2015 was a disturbing year for traffic casualties, with the number of traffic deaths shooting up more than they ever have in the past 50 years nationwide. Oregon got hit the hardest, seeing a brutal 27% increase in overall traffic deaths since 2014. Of all fifty states, Oregon’s was the largest percent increase, and was over three times the national average. Several sources attribute this to a stronger economy and cheap gas, which put even more drivers on the road. It was such a shock to an otherwise downward trend that we did an in-depth analysis covering the topic. But what is often left out of the discussion is how motorcyclists are affected.
Despite a few states enjoying a more successful year, the country as a whole experienced more traffic deaths than ever in a long time. It was only natural then that along with a surge in traffic fatalities motorcycle fatalities would be included in those grizzly statistics. And, in fact, 2015 was the deadliest year for motorcyclists in decades as well.
Consider this: In 2014 there were 44 motorcycle crash fatalities in all of Oregon, but in 2015 the number jumped to 60. This is an astonishing 36% increase in just twelve months. What’s more? 2016 kept pace with 2015’s fateful path. Just seven months into 2016, there were 31 motorcycle fatalities, on par with the same period the year before.
Why are more motorcyclists dying?
Despite the increased awareness of the dangers of riding a motorcycle in Oregon, particularly on downtown roads, the number of motorcycle fatalities in and around Portland are not easing up. This flies in the face of everything the city is doing to protect everyone who uses roads, whether drivers, pedestrians, cyclists, or motorcyclists.
Although the city is doing more to prevent traffic deaths through improved road design and construction, and public education that are part of the Vision Zero initiative, motorcycle fatalities continue to climb despite the fact that fatality rates for other types of transportation have decreased nationally. This is likely due to a few key factors.
Few Safety Features: While technology is always advancing, there are limits on what can be done to a motorcycle to keep the driver safe. Safety gear like helmets, cycling boots, jackets, and gloves go a long way toward preventing or minimizing scrapes, cuts and broken bones, but they are no match for the safety of a car or truck’s cabin. You also won’t find a seatbelt or airbags anywhere on a motorcycle, which are top preventive devices in cars and trucks.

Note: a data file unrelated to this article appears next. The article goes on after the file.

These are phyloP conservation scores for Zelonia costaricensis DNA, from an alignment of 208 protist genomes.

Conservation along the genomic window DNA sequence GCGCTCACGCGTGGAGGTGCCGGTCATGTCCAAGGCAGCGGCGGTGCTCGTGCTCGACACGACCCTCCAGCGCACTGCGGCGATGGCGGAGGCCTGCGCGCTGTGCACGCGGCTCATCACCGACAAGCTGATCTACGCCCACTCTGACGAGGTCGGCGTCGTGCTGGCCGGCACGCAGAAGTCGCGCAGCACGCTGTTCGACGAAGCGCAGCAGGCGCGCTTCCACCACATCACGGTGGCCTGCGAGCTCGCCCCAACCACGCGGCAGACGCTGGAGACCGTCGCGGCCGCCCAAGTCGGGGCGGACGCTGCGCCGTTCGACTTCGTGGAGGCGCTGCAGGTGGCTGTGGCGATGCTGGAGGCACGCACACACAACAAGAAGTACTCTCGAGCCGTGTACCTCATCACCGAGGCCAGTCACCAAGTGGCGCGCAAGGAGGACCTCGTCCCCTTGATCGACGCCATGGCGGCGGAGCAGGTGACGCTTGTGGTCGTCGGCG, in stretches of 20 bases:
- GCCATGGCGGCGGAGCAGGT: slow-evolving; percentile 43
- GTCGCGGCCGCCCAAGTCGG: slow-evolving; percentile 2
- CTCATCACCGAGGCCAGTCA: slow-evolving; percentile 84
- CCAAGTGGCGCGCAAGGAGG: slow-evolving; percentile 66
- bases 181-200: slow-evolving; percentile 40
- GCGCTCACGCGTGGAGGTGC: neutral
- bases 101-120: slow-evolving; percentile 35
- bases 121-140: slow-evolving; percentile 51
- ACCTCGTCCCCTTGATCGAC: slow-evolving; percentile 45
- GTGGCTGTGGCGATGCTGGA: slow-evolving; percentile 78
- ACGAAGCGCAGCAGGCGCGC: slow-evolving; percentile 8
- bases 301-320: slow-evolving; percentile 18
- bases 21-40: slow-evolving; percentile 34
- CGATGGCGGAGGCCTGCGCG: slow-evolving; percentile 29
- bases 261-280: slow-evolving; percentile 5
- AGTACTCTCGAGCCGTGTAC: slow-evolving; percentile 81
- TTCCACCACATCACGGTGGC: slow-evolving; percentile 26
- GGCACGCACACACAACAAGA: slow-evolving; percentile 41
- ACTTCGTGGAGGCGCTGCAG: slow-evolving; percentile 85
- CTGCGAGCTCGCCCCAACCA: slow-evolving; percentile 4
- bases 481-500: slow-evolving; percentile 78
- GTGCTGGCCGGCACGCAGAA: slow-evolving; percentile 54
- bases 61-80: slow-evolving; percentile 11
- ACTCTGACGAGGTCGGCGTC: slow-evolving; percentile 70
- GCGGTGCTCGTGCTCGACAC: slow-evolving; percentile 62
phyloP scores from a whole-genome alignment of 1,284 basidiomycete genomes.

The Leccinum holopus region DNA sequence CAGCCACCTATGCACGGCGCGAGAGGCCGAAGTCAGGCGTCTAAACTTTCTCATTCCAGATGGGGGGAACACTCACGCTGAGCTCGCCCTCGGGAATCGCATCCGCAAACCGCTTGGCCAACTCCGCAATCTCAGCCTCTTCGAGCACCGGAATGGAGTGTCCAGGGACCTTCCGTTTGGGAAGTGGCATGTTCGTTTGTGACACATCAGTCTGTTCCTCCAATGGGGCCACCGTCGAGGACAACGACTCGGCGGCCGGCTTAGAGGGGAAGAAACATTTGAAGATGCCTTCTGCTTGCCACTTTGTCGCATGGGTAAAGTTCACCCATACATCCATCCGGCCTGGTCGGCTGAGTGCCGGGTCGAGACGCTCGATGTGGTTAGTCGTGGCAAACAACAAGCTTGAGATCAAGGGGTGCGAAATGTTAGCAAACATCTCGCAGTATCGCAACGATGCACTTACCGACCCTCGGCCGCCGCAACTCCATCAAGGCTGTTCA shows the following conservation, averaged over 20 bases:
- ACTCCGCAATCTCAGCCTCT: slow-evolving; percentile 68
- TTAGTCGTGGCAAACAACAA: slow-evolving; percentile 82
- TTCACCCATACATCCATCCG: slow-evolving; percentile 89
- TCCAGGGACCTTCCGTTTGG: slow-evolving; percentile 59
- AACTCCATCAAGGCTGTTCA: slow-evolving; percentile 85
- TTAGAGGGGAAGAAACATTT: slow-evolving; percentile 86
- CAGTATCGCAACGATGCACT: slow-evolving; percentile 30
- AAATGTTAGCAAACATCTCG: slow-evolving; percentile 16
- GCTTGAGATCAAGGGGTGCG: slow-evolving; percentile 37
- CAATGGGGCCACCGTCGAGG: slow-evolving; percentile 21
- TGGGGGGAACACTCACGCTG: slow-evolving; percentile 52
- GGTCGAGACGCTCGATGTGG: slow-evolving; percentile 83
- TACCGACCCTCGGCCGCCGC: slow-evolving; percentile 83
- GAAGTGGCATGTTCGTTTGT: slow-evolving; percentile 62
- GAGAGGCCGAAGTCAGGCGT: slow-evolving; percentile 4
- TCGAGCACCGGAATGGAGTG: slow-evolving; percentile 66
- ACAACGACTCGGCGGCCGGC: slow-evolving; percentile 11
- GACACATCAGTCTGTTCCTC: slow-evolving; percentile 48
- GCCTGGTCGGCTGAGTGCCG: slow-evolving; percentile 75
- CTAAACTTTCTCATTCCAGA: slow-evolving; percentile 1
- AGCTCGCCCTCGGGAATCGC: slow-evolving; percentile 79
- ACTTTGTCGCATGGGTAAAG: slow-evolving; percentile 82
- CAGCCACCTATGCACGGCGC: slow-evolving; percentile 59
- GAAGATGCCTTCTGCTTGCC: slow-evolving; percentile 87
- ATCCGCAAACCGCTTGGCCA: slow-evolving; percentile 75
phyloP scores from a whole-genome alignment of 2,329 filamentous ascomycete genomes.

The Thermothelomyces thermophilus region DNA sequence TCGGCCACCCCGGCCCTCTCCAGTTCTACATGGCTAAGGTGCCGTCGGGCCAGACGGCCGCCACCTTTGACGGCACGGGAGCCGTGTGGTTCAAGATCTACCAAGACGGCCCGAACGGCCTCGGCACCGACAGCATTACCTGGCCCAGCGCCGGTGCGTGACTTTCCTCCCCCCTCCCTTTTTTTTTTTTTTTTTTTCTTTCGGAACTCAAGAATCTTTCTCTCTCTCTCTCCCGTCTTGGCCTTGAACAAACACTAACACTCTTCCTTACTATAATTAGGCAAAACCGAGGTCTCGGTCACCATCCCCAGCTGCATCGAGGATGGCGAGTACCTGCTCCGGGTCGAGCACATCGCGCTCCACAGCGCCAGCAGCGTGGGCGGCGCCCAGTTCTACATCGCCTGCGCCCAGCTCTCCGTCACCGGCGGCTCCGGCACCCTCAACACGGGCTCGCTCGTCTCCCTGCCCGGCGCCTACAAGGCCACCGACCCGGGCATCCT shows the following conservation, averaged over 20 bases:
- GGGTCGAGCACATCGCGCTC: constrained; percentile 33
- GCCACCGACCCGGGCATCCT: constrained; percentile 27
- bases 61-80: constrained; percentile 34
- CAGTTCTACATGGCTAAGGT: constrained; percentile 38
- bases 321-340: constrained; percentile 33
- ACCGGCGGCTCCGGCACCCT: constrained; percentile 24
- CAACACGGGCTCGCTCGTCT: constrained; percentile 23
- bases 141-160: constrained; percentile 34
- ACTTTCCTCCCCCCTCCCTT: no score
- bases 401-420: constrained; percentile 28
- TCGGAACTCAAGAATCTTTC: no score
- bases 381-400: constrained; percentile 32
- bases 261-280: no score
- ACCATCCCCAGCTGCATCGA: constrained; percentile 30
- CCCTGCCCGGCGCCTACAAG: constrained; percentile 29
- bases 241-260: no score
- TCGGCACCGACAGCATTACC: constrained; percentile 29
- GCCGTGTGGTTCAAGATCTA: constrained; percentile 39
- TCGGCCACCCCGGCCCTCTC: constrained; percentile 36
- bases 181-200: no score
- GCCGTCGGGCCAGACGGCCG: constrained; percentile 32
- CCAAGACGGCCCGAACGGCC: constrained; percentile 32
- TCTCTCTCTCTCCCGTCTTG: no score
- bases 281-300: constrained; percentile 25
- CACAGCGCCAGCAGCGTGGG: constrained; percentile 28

More Cycles on the Road: Did you know that nearly half of all motorcycle accidents don’t involve any other vehicles? That means that a sizeable chunk of these accidents occur between a motorcycle and a fixed object, or are the result of driver error or a defective vehicle. Today, there are simply a lot more motorcycles on the roads; an estimated 8.4 million as of 2014 compared to 6.2 million back in 2005.
Aging Baby Boomers: Fewer young people are buying motorcycles these days, but fewer baby boomers are giving them up! Older riders make up a growing portion of cyclists killed throughout the state. In 2004, 18% of riders killed were 55 and older, but in 2014 39% of riders are 55+. Patrick Hahn of the Team Oregon motorcycle training program at Oregon State University claims that is a noteworthy demographic shift.
“As these riders are getting older, their eyesight is different. Their physical condition is different. Their endurance is different.” These physical changes due to aging don’t allow riders to continue to ride in the same conditions as when they were young; yet many continue to ride well into their golden years or pick up the hobby after the kids have left the nest.
Shifting Blame: Finally, Hahn states that most motorcycle riders truly believe “in their hearts” that other drivers cause motorcycle fatalities and not the actions of cyclists themselves. Yet, for the past 20 years, the trend has shown that approximately 75% of fatalities are caused by the actions a motorcyclist takes while riding.
Due to the risky nature of riding a motorcycle, injuries from a motorcycle accident are often severe and life-threatening. If you or someone you know has been hurt while riding a motorcycle, you could benefit from the legal counsel of a Portland motorcycle accident attorney. RizkLaw fights for every cent deserved, and does not require any payment until a settlement is reached. Call (503) 245-5677 for a free legal consultation for your personal injury case.